Medicare, Medicare Supplement and Medicare Advantage Basics
It can be a complicated and daunting process understanding how to maneuver through Medicare when your 65th birthday is approaching. And once you understand that, then you will have to decide whether to enroll in a Medicare supplement plan or a Medicare advantage plan.
First, let’s look at some basic Medicare information
Original Medicare is a federal health insurance program for people who are 65 or older, under 65 with certain disabilities or have End Stage Renal Disease or ALS.
You are eligible to enroll even if you are not yet receiving social security benefits and if you have worked past the age of 65. You are also eligible to enroll if you had health insurance through your employer, were covered by a plan with your spouse’s employer or if you are disabled. (There are many exceptions for special cases that I may not be mentioning here that can be discussed on a case by case basis. Contact me and we can go over these.)
Medicare has four basic parts: A, B, C, and D:
Part A (hospital care),
Part B (doctors, medical procedures, equipment)
Part C (Medicare Advantage)
Part D (prescription drugs)
and provides basic coverage for Americans 65 and older. The issue is often with health care costs that are not covered such as deductibles, co-pays, and other medical expenses.
That's where Part C comes in. This is known as Medicare Advantage, and it's one of two ways to protect against the potentially high cost of medical care due to an accident or illness. Another option is Medicare Supplement Insurance, also called Medigap coverage. While Medicare Advantage and Medigap both help cover expenses that are not covered by basic Medicare, there are significant differences between the two plans. We will discuss Medicare Advantage and Medicare Supplement plans in a minute.
When can I enroll?
There are only certain times when you can enroll in Medicare. Depending on the situation, some people get Medicare Part A (Hospital Insurance) and Medicare Part B (Medical Insurance) automatically and other people must sign up for it. In most cases, it depends on whether you’re getting Social Security benefits. The first time you can enroll is called your Initial Enrollment Period. It’s a 7-month Initial Enrollment Period that usually:
Begins 3 months prior to the month you turn 65
Includes the month you turn 65
Ends 3 months after the month you turn 65
If you don’t enroll when you first become eligible, you may have to pay a Part B late enrollment penalty, and you may have a gap in coverage if you decide you want Part B later.
If you have health insurance from an employer, it’s still important that you enroll in Part A when you turn 65 since you have probably paid Medicare taxes while you worked. Because of this, you don’t pay a monthly premium for Part A and depending on the type of health insurance coverage you may have, you may choose to delay Part B. Everyone pays a monthly premium for Part B and the premium will vary depending on your income and when you enroll in Part B.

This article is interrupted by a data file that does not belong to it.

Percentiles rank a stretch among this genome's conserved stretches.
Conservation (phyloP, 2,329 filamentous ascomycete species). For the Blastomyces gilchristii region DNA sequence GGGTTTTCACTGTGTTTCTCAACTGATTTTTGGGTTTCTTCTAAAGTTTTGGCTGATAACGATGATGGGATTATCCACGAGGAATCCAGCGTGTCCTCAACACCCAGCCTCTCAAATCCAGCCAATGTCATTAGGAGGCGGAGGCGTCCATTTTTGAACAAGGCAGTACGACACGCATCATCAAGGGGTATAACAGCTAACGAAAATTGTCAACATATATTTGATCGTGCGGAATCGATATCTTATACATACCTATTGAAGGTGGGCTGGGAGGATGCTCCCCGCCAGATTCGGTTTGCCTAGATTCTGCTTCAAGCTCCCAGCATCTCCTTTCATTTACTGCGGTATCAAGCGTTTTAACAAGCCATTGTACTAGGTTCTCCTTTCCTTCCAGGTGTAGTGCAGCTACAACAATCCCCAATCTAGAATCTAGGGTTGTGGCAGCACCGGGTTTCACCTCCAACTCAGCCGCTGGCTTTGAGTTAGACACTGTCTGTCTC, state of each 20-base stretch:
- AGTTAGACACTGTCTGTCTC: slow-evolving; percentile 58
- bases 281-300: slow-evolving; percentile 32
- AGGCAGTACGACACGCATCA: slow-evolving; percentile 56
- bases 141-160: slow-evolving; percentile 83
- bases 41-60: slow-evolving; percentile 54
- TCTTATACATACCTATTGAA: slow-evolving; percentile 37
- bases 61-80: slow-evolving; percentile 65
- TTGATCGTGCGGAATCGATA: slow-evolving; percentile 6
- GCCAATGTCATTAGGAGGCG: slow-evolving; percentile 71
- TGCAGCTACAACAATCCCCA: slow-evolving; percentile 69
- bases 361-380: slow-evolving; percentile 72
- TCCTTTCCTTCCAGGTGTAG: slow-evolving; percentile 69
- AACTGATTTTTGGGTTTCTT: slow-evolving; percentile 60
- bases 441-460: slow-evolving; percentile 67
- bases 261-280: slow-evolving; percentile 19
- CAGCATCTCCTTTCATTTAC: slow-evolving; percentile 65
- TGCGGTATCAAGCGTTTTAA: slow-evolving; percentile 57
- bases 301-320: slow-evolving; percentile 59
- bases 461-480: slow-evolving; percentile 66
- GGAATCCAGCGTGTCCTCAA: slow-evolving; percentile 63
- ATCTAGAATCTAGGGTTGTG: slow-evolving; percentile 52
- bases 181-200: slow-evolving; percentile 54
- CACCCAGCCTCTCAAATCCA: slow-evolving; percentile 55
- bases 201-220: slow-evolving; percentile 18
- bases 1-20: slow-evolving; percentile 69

What are the differences in Medicare Supplement (Medi-Gap) and Medicare Advantage Insurance?
MEDICARE SUPPLEMENT INSURANCE
Since Original Medicare does not cover 100% of every cost of healthcare, a Medicare Supplement (or Medi-gap plan) is an insurance policy sold by private insurance companies. It is designed to help pay some of the healthcare costs that Medicare Parts A and B doesn’t cover, like coinsurance, co-payments or deductibles. If you choose a Medicare Supplement plan, you will also need to enroll in a prescription drug plan if you want your prescriptions covered.
MEDICARE ADVANTAGE PLAN
Medicare Advantage (remember this is also known as Medicare Part C) is a United States health insurance program of managed health care or health maintenance organization which operates as a replacement for original Medicare Parts A and B benefits. These plans combine hospital, doctor, and, in many cases, drug coverage into one plan. You can't add a Medicare Supplement plan to a Medicare Advantage plan.
What about choosing my doctor?
With Original Medicare and Original Medicare with a Medicare Supplement plan (Medi-Gap) you can visit any doctor who accepts Medicare.
With a Medicare Advantage plan, your doctor choice depends on whether you select a health maintenance organization (HMO) or preferred provider organization (PPO) plan.
With an HMO plan, you can choose your primary care physician from any doctor in the plan's network. If you choose a PPO plan, choosing a primary care physician is optional. With both types of plans, you will save money by visiting a network provider.
Please note, Medicare Advantage plans must offer emergency coverage outside of the plan's service area, anywhere in the U.S.
Which plan is right for you?
Consider the cost. Medicare Supplement coverage usually has a higher monthly premium but may result in lower out-of-pocket expenses than some Medicare Advantage plans. On the other hand, Medicare Advantage plans can cost less while covering more services, which may be the best option depending on your budget. Many Medicare Advantage plans offer extra benefits such as dental, vision and gym membership.
Consider your choice of doctor and facility. As mentioned above, Medicare Advantage plans can limit you to doctors and facilities within the plan. Medicare and Medicare Supplement plans cover you only if you go to a doctor of facility that accepts Medicare.
Do you need more info or help deciding on which plan best suits your needs or are you ready to enroll in a Medicare Supplement plan or a Medicare Advantage plan? Contact me and I will be happy to assist you in this process and work to find a plan that best suits your needs.